4 October 2010


glo raises $25m, establishes Silicon Valley engineering center, and hires CEO

Nanowire semiconductor LED developer glo AB of Ideon Science Park, Lund, Sweden has closed an SEK170m ($25m)fundraising round, led by new investor Wellington Partners and joined by existing investors Provider Venture Partners of Stockholm, Hafslund Venture, Agder Energi Venture, Teknoinvest of Oslo, and VantagePoint Venture Partners of San Bruno, CA, together with LU Innovation and LUAB (the investment arm of Sweden’s Lund University) as major owners, plus glo’s founders and employees.

“Wellington Partners, headquartered in London/Munich, has been one of the most successful pan-European venture capital firms and has invested in more than 100 companies throughout Europe since its founding in 1991,” says glo’s executive chairman G. Russell Mortenson.

glo was founded in September 2005 as a technology spin-out from the Nanometer Structure Consortium (nmC) at Lund University. The firm focuses on commercializing LEDs for general illumination using the proprietary heterostructured semiconductor nanowire technology research of the team of Solid State Physics professor Lars Samuelson, head of nmC and glo’s chief scientific officer. Specifically, glo develops nanowire-based LEDs (nLEDs) emitting at brightness levels suitable for general illumination applications and with performance equal to or better than current state-of-the-art planar chips, yet simultaneously at much lower manufacturing cost at the die level, it is claimed, by using readily available, low-cost and large-area silicon substrates with mass-production friendly technologies. glo controls a portfolio of patents and patent applications covering relevant innovations in nanowire epitaxial growth and process technologies made by the Lund team and by glo itself. The firm says that it maintains a close working relationship with nmC and has access under contract to relevant labs and intellectual property developed there.

To supplement its current efforts in Sweden and Denmark (GLO ApS at DTU Danchip in Lyngby, where it began pilot production in May), glo has now also established a California-based engineering center in Sunnyvale, CA, USA.

In addition, Fariba Danesh has been appointed as CEO of both glo AB and the new US subsidiary GLO-USA Inc. Danesh was most recently senior VP & general manager of Avago Technologies, with responsibilities including LEDs and laser devices. She was also previously executive VP of Maxtor Corp, chief operating officer of Finisar Corp, CEO of Genoa Corp, and VP of Seagate Technology.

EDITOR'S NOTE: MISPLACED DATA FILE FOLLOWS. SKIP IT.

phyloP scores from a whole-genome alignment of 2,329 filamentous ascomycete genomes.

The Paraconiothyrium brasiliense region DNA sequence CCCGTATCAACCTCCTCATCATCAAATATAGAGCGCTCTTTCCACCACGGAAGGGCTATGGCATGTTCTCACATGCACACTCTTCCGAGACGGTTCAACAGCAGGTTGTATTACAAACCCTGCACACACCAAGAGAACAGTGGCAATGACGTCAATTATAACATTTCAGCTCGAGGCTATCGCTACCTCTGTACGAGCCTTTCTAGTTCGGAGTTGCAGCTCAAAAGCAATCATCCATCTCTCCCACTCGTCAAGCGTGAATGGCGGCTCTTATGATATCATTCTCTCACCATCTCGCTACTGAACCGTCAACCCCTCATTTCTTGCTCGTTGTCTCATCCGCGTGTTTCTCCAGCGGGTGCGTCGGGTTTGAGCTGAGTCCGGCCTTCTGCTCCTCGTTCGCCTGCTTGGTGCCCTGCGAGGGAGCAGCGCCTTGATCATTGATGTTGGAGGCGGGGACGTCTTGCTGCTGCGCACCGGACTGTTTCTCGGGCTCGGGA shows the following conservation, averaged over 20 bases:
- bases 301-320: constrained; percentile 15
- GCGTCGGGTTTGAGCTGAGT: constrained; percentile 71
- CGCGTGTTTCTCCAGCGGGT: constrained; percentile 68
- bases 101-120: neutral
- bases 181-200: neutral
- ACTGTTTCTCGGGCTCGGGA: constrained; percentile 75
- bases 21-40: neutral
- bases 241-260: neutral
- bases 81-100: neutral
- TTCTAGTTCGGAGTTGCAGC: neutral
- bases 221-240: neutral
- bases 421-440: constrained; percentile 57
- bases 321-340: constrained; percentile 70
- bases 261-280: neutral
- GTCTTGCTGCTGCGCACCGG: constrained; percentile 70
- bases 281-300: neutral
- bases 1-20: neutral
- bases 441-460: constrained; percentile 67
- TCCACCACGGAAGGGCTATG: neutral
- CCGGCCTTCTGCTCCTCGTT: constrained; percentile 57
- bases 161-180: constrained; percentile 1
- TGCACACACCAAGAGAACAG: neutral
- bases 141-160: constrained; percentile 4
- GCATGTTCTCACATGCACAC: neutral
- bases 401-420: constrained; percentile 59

“Her deep experience in III-V semiconductors and high-volume global production and business environments will be very helpful to GLO in its next stage of development,” reckons Mortenson. “Dr Bo Pedersen will initially continue with GLO as deputy managing director supervising the company’s newly expanded activities in Europe, while Ms Danesh will be responsible for overall company supervision and strategy globally as well as direct supervision over the newly established Silicon Valley (US) efforts,” he adds.

Danesh will help to lead GLO in its final steps towards mass production of what is claimed to the world’s first nanowire-based semiconductor LED device in a commercial phase. “The wafer and device engineering capabilities at the new company facilities in Sunnyvale, along with the strong research team and foundation in Lund, will help accelerate initial productization of this ground-breaking technology,” she says.

glo has developed technologies to fabricate perfect one-dimensional crystalline semiconductor structures (nanowires), and complex structures composed of nanowire-trees, with direct control of morphology and chemical composition, including atomically sharp heterostructures. Such nanowires hold great promise as LEDs because: (1) they are produced to a large extent with self-assembly techniques, providing complex structures with relatively simple processing; (2) the limited radial extent of the nanowires allows heteroepitaxial combination of materials with virtually no regard to lattice matching or thermal expansion issues, avoiding the strains and defects in conventional planar LEDs that plague both efficiency and manufacturing yields; (3) the vertical form factor of the nanowire itself promotes efficient light extraction, and (4) nLEDs can be grown directly on large-area (6” or even bigger) silicon wafers with mass-manufacturing techniques already in common use, avoiding the high cost of small (2–4”) expensive wafers (such as sapphire, SiC and GaN) uniformly used by the LED industry.

glo says that these advantages allow simple growth of complex networks of optically active heterostructured materials with monolithically integrated electronic devices on inexpensive mono- and poly-crystalline silicon substrates.

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